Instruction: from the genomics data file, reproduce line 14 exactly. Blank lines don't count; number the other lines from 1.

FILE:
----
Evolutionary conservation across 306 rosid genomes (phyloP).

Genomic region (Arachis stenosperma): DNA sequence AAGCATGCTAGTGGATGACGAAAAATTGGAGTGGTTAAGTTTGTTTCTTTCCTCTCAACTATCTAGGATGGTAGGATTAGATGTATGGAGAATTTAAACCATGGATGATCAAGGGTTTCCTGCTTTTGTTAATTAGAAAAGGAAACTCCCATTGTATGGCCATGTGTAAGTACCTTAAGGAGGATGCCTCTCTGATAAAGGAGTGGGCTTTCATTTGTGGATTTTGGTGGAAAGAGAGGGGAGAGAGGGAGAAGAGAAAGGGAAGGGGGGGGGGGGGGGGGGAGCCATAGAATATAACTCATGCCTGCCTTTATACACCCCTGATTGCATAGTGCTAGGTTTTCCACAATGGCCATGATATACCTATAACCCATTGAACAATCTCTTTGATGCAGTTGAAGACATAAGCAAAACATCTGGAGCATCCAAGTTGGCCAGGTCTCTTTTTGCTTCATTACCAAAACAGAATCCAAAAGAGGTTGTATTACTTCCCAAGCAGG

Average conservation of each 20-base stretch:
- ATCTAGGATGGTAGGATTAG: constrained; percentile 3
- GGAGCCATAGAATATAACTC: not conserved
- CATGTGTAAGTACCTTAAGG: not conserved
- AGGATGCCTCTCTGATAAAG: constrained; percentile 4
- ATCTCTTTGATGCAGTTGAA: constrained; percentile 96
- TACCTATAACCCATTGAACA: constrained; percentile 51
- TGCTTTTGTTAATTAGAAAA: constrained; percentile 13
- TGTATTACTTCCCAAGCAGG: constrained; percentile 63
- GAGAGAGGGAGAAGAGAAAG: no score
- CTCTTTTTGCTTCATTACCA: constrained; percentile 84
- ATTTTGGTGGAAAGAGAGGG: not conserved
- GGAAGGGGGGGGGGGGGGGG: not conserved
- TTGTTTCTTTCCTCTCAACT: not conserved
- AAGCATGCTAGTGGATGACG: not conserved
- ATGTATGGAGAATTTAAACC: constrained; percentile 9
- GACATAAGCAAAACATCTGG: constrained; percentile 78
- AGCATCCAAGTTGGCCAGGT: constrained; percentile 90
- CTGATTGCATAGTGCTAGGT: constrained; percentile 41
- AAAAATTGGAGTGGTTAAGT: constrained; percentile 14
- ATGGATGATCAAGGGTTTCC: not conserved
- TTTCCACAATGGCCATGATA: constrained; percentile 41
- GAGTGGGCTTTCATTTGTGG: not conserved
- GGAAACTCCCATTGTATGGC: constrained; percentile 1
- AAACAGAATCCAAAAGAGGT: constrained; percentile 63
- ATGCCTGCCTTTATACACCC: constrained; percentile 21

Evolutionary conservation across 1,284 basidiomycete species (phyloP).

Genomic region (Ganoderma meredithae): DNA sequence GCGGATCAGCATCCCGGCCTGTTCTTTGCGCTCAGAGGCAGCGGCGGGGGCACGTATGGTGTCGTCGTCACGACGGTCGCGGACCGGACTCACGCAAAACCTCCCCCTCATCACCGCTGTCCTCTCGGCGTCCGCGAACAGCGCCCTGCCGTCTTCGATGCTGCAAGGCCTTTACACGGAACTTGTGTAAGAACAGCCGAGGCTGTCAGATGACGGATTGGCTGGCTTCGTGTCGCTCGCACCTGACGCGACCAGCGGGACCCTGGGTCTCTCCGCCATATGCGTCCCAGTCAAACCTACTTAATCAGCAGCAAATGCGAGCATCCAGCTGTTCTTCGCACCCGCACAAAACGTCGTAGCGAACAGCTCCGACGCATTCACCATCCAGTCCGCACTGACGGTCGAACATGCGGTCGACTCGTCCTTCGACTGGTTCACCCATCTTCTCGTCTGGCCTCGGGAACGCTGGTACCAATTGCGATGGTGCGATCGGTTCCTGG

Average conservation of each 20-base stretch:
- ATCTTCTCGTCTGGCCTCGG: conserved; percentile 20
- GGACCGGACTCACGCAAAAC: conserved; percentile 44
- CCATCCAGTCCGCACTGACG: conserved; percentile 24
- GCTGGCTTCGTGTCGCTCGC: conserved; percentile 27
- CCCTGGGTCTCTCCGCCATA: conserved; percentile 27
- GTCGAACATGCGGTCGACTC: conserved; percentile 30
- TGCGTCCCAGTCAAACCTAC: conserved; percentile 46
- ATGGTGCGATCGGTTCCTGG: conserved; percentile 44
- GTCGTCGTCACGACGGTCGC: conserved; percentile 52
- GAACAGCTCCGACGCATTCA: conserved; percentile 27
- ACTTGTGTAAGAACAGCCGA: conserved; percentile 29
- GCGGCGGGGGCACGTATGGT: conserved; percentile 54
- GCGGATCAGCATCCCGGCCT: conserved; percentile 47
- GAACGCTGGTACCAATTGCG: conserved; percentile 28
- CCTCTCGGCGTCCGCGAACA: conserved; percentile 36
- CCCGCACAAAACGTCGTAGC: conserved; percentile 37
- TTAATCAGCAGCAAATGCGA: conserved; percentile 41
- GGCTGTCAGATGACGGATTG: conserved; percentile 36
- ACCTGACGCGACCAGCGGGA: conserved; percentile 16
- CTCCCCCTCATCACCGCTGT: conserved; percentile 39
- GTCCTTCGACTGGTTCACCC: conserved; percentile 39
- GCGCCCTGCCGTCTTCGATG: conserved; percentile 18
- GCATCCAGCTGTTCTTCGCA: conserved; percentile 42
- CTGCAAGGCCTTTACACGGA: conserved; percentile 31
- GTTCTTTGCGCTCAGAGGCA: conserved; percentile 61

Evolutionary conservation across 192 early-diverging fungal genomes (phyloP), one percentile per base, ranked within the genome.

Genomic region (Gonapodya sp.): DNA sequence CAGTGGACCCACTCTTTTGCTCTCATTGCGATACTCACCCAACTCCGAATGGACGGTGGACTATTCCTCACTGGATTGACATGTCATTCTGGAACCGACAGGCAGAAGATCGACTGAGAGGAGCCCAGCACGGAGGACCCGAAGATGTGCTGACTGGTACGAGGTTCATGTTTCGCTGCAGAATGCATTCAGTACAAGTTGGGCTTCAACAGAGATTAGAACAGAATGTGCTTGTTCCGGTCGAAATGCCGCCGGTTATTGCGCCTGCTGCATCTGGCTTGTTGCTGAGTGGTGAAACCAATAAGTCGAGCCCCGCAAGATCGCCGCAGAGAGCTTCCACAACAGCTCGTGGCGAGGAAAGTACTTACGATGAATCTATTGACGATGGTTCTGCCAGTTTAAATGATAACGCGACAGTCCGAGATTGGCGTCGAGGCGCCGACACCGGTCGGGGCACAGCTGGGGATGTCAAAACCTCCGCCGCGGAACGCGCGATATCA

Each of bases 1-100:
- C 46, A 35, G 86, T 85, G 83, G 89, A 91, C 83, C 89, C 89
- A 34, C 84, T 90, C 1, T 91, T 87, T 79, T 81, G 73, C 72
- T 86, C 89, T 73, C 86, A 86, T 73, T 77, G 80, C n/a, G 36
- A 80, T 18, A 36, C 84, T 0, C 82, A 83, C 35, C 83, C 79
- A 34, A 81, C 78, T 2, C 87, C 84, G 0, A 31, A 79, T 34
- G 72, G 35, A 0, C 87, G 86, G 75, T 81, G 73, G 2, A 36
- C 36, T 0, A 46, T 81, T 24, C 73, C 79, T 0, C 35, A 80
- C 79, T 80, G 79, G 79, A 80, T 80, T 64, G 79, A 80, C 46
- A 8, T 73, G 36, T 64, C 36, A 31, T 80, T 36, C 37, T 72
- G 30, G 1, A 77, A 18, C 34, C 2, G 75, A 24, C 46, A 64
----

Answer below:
- ATTTTGGTGGAAAGAGAGGG: not conserved